Mon, Mar 28

Text as Data, 2

description: Once text is data, you can explore and reconfigure it. There are a variety of ways to do this.


Online text for this class session

agenda: Class agenda

Due Thu, Mar 31: Chapters 9, Exercises. (Not chapter 10, which is due in three weeks.)

Mon, Apr 04

Space as Data


  • Klein and D’Ignazio, The Numbers Don’t Speak for Themselves
  • C. Blevins “Space, Nation, and the Triumph of Region: A View of the World from Houston,” Journal Of American History 101, no. 1 (2014): 122–47,
  • Anbinder et al, Networks and Opportunities: A Digital History of Ireland’s Great Famine Refugees in New York. American Historical Review, 2019. Be sure to spend a good amount of time in the online map as well as the printed article.
  • Review the New York City Atlas.
  • Pleiades project site. Browse in general: and read, and think about types of uncertainty/ambiguity in geovisualization.

Online text for this class

  • Space as Data (complete).
  • If you are interested in mapping, browse the TOC for Lovelace et al, Geocomputation in R. Note that Lovelace uses the tmap package for mapping while we stick to ggplot2 with the spatial geometries function geom_sf. If you really want to make–say–a zoomable map, you may want to explore tmap on your own.

The algorithmic toolkit for exploring humanities datasets.

Mon, Apr 11

Thinking statistically - Klein and D’Ignazio, Chapter 6. “

Due Mon, Apr 11: Identify data/datasets you’ll be working with for the rest of the class

Due Thu, Apr 14: Problems for thinking statistically and Dunning Log-Likelihood comparisons.

Due Fri, Apr 15: Go back to a problem you have already done, and use bootstrap sampling as an estimate of uncertainty on a problem set that you have already done.

Mon, Apr 18

Supervised Learning and Predictive Models

note: From this point on, the weekly readings and topics are about specific applications of algorithms to different types of problems. To this point, everything we’ve done has been foundational–from here on out, it’s more about specific applications that you can do if you want, but don’t necessarily need to.


online text: Classification

Mon, Apr 25

Clustering, topic modeling, and unsupervised approaches


  • Sarah Allison et al. “Quantitative Formalism: An Experiment (Stanford Literary Lab, Pamphlet 1)” (Stanford: Standford Literary Lab, January 15, 2011). Link

agenda: Class agenda

Due Mon, Apr 25: due

Due Mon, Apr 25: text

Mon, May 02

The Embedding Strategy and representation learning.

description: Modern machine learning requires data, but it doesn’t just look like an XML or TEI representation. Instead, a particular trick for turning items into strings of numbers–the embedding strategy–has emerged as the dominant ways for computers to represent information to themselves.


Assignment for this class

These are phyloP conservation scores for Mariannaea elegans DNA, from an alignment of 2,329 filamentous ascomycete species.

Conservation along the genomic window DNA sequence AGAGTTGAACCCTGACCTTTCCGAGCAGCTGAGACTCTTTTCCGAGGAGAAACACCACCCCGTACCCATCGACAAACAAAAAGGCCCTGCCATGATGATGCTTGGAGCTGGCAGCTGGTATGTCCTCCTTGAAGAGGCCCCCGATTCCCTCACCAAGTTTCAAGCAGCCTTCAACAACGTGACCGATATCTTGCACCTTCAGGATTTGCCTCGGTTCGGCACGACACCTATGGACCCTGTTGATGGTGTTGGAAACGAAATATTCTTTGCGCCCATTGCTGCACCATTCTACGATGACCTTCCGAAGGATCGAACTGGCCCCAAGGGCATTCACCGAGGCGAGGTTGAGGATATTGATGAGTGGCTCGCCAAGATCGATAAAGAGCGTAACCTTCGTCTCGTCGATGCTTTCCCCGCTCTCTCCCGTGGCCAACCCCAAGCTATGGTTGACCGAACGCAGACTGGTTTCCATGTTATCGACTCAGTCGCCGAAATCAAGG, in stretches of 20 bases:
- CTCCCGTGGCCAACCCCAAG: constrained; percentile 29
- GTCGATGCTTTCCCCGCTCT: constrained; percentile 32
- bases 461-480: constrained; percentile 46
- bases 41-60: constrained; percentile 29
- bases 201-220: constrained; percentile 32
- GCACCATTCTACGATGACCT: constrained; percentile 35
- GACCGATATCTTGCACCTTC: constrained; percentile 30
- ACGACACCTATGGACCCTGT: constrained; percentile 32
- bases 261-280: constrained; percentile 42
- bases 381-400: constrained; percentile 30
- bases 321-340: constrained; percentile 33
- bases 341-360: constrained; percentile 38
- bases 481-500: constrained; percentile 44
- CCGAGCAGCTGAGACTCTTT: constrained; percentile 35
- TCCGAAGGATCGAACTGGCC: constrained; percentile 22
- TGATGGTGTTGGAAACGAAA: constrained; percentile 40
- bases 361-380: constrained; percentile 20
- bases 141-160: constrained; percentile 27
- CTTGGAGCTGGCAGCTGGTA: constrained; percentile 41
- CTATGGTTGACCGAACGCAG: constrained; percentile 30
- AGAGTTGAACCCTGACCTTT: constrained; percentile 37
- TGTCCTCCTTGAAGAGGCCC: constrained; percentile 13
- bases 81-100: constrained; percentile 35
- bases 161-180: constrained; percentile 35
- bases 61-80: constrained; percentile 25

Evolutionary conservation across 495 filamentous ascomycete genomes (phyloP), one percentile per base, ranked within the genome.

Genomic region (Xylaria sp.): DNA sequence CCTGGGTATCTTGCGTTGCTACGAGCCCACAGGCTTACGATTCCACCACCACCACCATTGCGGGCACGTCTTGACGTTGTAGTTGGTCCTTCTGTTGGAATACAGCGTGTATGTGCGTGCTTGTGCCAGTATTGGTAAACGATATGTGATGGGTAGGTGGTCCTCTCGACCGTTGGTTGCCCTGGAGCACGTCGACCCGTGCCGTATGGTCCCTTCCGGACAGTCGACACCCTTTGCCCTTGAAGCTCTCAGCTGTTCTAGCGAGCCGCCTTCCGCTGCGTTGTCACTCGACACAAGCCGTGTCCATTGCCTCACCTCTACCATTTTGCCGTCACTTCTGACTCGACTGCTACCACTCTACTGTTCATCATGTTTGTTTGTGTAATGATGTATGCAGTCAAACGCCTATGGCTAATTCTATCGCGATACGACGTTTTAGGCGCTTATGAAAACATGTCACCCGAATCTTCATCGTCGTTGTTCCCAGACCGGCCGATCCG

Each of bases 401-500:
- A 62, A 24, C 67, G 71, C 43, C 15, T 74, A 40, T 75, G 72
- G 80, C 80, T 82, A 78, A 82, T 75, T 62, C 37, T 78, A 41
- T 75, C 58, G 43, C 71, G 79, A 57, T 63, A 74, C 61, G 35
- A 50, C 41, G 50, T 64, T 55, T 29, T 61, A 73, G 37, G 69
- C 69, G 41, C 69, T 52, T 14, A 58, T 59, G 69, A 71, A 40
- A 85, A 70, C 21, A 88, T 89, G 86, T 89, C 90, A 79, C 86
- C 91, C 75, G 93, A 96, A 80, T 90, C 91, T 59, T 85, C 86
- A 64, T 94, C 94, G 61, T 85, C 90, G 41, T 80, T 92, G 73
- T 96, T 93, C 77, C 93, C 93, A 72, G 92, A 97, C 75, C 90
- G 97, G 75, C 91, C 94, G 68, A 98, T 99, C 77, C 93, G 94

• Submit a draft piece about New York City or your own dataset for peer review.

Online text

  • Vector Space Models, Principal Components Analysis, and similarity.

Mon, May 09

Going deep


agenda: Class agenda

Agenda Notes

Notes for Mon, Feb 07

  1. Rstudio installation and debug issues. What are packages, etc.
  2. Any python holdouts?
  3. It’s to use Jupyter instead of RStudio if you prefer; but you will to install locally, because there are too many dependencies to re- download to Google Colab each time.
  4. Drucker and Michel.
  5. Polar opposites, so I find it helpful to find out which one you all find more amenable.
  6. The question of where data comes from. Google Ngrams.
  7. Issues of representation and the gift of data.
    • Wild ways of thinking about datasets.
  8. Your datasets
  9. A new section: Ontologies are formal languages for particular domains.
  10. Categorical fields.
  11. Introduction to Counting.

Notes for Mon, Mar 28

  • “Collaboration?”
  • Finding Texts–pushing mostly to Wednesday
    • Tokenization alternatives.
  • “Discuss Shore and Ramsay–can we have fun?”
  • “Discuss Witmore and free discussion of problems that can be approached as different sets of documents.”

Notes for Mon, Apr 25

  • Talk about Allison and about Underwood. Distinguishing clustering and classification.
  • Walk through of the vector space model concept in R.
  • Pointing towards how to do classification in R.
  • Walk through of basic clustering strategies.

Notes for Mon, May 09

  • General check-in
  • What can Deep Learning do?
  • What can Deep Learning do for you?
  • What about Word Embeddings?
  • What about different forms of storytelling?
Allison, Sarah, Ryan Heuser, Matthew L. Jockers, Franco Moretti, and Michael Witmore. “Quantitative Formalism: An Experiment (Stanford Literary Lab, Pamphlet 1).” Stanford: Standford Literary Lab, January 15, 2011.
Blevins, C. “Space, Nation, and the Triumph of Region: A View of the World from Houston.” Journal Of American History 101, no. 1 (2014): 122–47.
Daston, Lorraine, and Peter Galison. Objectivity. New York; Cambridge, Mass.: Zone Books ; Distributed by the MIT Press, 2007.
Drucker, Johanna. “Humanities Approaches to Graphical Display 5, no. 1 (2011).
LeCun, Yann, Yoshua Bengio, and Geoffrey Hinton. “Deep Learning.” Nature 521, no. 7553 (May 2015): 436–44.
Logan, Trevon D., and John M. Parman. “The National Rise in Residential Segregation.” The Journal of Economic History 77, no. 1 (March 2017): 127–70.
Michel, Jean-Baptiste, Yuan Kui Shen, Aviva Presser Aiden, Adrian Veres, Matthew K Gray, Joseph P Pickett, Dale Hoiberg, et al. “Quantitative Analysis of Culture Using Millions of Digitized Books.” Science (New York, N.Y.) 331, no. 6014 (January 14, 2011): 176–82.
Tukey, John W. Exploratory Data Analysis. Addison-Wesley Series in Behavioral Science. Reading, Mass: Addison-Wesley Pub. Co, 1977.
Underwood, Ted, David Bamman, and Sabrina Lee. “The Transformation of Gender in English-Language Fiction.” Journal of Cultural Analytics, 2018.
Witmore, Michael. “Text: A Massively Addressable Object,” December 31, 2010.